By Dean Baker
The overall Consumer Price Index (CPI) picture is mixed. Prices are still rising rapidly with supply chain issues which is a huge factor for items like clothes, appliances, and used cars. The positive story is flat prices for cars, price drops for items like beef & TVs, and sharp drops in the rental index suggests a turning point.
There is definitely cause for concern here about inflation being more enduring, but these price turns, coupled with the sharp growth in inventories, provide some grounds for optimism. Also, seasonal factors matter. Many companies announced price increases for the new year. These will not likely be repeated in future months.
Both overall and core CPI were up 0.6 percent in January, 7.5 percent and 6.0 percent, respectively, year-over-year.
New car prices were flat, used car prices jumped another 1.5 percent, up 12.2 percent and 40.5 percent year-over-year. Together, they added 1.6 percentage points to the year-over-year inflation, and almost 2.0 percentage points to core rate.
Beef prices fell 1.3 percent in January after a 1.0 percent drop in December, but are still up 16.0 percent year-over-year and more than 22.0 percent from the pre-pandemic level.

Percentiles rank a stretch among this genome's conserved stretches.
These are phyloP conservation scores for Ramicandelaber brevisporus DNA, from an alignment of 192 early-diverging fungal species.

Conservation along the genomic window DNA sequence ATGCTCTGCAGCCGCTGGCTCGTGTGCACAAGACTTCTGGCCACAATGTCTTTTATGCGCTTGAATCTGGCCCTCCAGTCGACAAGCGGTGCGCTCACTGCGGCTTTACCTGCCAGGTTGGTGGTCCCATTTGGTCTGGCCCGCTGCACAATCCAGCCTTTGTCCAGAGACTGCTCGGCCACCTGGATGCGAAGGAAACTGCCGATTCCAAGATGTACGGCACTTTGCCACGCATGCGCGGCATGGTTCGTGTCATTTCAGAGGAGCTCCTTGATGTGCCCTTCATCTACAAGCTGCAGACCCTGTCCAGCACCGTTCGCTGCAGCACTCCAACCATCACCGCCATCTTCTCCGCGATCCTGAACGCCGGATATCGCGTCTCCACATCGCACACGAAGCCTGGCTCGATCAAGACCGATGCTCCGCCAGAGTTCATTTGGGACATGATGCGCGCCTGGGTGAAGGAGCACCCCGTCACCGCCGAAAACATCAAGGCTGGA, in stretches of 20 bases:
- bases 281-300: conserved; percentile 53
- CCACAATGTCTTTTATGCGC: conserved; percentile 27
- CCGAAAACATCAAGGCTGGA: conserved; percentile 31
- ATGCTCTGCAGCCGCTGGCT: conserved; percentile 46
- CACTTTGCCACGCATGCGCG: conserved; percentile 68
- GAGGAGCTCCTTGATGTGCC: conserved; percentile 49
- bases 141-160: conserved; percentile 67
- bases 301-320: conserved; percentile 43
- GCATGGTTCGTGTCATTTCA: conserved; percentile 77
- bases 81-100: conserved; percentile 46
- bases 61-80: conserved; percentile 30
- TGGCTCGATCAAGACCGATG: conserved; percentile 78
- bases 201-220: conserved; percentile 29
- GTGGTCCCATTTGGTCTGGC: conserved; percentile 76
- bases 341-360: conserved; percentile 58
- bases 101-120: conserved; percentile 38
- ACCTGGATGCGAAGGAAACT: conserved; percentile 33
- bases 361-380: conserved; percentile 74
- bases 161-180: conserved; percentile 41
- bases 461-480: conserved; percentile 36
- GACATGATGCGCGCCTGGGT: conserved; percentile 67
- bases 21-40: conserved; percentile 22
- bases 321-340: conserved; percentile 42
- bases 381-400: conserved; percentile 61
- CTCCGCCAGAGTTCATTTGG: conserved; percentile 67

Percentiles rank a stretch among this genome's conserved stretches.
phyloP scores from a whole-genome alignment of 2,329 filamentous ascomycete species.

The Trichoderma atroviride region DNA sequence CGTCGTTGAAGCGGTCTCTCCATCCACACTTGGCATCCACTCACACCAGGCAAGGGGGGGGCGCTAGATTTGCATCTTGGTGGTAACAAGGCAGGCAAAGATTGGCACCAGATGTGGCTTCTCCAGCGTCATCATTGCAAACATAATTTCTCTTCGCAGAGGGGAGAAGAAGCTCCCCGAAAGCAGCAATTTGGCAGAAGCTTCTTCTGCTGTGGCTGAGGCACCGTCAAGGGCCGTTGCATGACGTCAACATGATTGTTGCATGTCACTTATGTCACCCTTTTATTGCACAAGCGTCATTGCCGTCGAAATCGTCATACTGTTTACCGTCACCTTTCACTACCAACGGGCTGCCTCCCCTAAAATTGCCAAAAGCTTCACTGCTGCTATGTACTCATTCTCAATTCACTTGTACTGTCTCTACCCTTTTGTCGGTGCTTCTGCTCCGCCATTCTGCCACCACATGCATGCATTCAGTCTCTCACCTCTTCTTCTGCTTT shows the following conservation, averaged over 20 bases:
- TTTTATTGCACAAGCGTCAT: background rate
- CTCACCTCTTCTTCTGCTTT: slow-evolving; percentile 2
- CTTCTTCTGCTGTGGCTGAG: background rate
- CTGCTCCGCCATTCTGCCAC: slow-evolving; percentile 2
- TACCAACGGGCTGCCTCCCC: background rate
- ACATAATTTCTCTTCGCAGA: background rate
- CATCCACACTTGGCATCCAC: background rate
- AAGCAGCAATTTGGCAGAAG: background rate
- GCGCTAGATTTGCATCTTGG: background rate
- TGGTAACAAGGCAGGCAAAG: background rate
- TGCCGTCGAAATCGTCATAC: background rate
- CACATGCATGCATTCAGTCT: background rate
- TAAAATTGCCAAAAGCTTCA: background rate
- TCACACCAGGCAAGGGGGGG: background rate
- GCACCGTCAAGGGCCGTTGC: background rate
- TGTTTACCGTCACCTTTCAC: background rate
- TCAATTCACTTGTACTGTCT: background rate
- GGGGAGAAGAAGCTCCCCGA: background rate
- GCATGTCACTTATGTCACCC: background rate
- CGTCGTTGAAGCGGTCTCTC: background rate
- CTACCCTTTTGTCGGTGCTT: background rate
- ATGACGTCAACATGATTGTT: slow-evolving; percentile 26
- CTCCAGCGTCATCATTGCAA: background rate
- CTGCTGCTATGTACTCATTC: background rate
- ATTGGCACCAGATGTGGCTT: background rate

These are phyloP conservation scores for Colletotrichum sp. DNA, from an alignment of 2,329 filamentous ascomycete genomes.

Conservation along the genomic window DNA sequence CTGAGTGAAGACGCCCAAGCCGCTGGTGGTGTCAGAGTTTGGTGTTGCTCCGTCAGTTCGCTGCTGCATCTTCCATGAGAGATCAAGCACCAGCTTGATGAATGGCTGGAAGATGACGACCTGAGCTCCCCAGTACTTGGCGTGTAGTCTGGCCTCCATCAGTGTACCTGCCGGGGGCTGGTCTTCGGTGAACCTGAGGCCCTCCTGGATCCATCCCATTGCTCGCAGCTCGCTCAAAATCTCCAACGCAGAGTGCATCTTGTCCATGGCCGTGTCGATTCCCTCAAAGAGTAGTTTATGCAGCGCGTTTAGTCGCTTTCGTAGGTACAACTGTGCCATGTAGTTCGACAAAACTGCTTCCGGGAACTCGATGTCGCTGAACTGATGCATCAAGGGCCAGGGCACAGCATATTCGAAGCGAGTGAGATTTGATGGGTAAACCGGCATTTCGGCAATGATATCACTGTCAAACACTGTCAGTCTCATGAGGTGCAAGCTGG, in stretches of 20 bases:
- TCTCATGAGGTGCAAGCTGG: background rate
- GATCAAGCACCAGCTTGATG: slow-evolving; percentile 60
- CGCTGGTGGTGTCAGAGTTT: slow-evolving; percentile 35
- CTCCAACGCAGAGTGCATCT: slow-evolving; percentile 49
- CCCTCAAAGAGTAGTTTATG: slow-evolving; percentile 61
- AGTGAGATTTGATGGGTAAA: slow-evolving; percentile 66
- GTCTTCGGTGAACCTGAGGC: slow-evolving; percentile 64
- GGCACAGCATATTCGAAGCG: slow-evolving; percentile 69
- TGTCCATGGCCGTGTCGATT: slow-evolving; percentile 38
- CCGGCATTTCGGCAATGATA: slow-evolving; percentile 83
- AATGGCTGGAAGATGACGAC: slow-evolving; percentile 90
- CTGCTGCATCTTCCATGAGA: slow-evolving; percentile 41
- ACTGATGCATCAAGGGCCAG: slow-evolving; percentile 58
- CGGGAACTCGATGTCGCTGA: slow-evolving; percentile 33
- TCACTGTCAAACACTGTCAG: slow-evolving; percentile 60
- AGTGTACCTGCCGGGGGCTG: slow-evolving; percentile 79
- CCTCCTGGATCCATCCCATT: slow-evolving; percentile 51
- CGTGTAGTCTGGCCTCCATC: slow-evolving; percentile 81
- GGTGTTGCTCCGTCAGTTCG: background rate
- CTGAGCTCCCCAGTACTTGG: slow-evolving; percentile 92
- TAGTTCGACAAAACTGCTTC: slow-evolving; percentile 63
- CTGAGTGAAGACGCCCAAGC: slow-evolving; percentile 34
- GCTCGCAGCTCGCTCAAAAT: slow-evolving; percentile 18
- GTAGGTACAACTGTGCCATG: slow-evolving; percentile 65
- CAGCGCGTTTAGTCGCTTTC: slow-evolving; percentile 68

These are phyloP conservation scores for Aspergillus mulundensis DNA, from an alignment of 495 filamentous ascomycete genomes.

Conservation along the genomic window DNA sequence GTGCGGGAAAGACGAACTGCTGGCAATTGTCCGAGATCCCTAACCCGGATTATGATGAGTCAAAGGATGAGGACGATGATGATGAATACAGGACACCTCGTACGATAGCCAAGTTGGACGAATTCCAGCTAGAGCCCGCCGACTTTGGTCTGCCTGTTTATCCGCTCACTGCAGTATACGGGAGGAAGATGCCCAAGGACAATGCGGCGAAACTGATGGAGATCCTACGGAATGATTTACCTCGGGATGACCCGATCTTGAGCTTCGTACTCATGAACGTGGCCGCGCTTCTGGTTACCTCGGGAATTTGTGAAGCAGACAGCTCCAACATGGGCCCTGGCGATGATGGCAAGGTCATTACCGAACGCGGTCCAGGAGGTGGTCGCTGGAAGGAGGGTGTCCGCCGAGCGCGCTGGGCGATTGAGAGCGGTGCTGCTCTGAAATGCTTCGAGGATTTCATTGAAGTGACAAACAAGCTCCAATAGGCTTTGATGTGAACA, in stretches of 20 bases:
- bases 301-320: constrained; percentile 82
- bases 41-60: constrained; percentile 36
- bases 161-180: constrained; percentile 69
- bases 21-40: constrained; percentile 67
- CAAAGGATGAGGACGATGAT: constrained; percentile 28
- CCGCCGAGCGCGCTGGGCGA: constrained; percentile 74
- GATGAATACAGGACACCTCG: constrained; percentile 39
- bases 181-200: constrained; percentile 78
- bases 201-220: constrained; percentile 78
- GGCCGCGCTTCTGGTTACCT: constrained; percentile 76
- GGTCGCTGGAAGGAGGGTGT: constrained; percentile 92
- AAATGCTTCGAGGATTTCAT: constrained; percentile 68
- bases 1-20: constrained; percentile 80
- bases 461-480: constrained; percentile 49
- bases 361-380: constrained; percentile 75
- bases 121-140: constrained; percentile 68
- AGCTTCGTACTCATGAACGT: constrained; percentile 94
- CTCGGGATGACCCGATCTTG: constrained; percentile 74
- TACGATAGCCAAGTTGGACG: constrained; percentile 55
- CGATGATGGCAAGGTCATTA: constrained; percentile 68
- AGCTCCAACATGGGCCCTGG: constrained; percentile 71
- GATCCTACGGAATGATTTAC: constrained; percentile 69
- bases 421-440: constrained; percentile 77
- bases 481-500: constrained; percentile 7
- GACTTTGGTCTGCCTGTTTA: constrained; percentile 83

Apparel prices are up 1.1 percent for the second consecutive month, 5.3 percent year-over-year. This is mostly shipping costs, since the bulk of apparel is imported and import prices up just over 1.0 percent.
Restaurant prices continue to trail food at home prices, up 0.7 percent in January, compared to 1.0 percent for home food, up 6.4 percent and 7.4 percent, respectively, year-over-year.
Appliances were up another 1.5 percent in January, 8.5 percent year-over-year.
Television prices fell 1.4 percent for the fifth consecutive monthly decline, largely reversing sharp price rises in the spring and summer. Prices are still up 2.4 percent year-over-year.
Prescription drug prices jumped 1.3 percent in January. Health insurance rose 2.7 percent in the month.
Fees for car rentals fell 7.0 percent in January after dropping 2.7 percent in December, but are still up 29.3 percent year-over-year. This likely reflects the increased supply of cars.
Rental inflation picked up in January, up 0.5 percent in month; 3.8 percent year-over-year for rent proper, 0.4 percent and 4.1 percent year-over-year for owners equivalent rent.
We continue to see a pattern of smaller increases in high-cost areas and large increases in low-cost areas: rents were up just 0.6 percent year-over-year in New York City, 0.5 percent in Washington, DC, and just 0.1 percent in San Francisco. By contrast, rent is up 9.0 percent in Detroit and 8.9 percent in Atlanta year-over-year.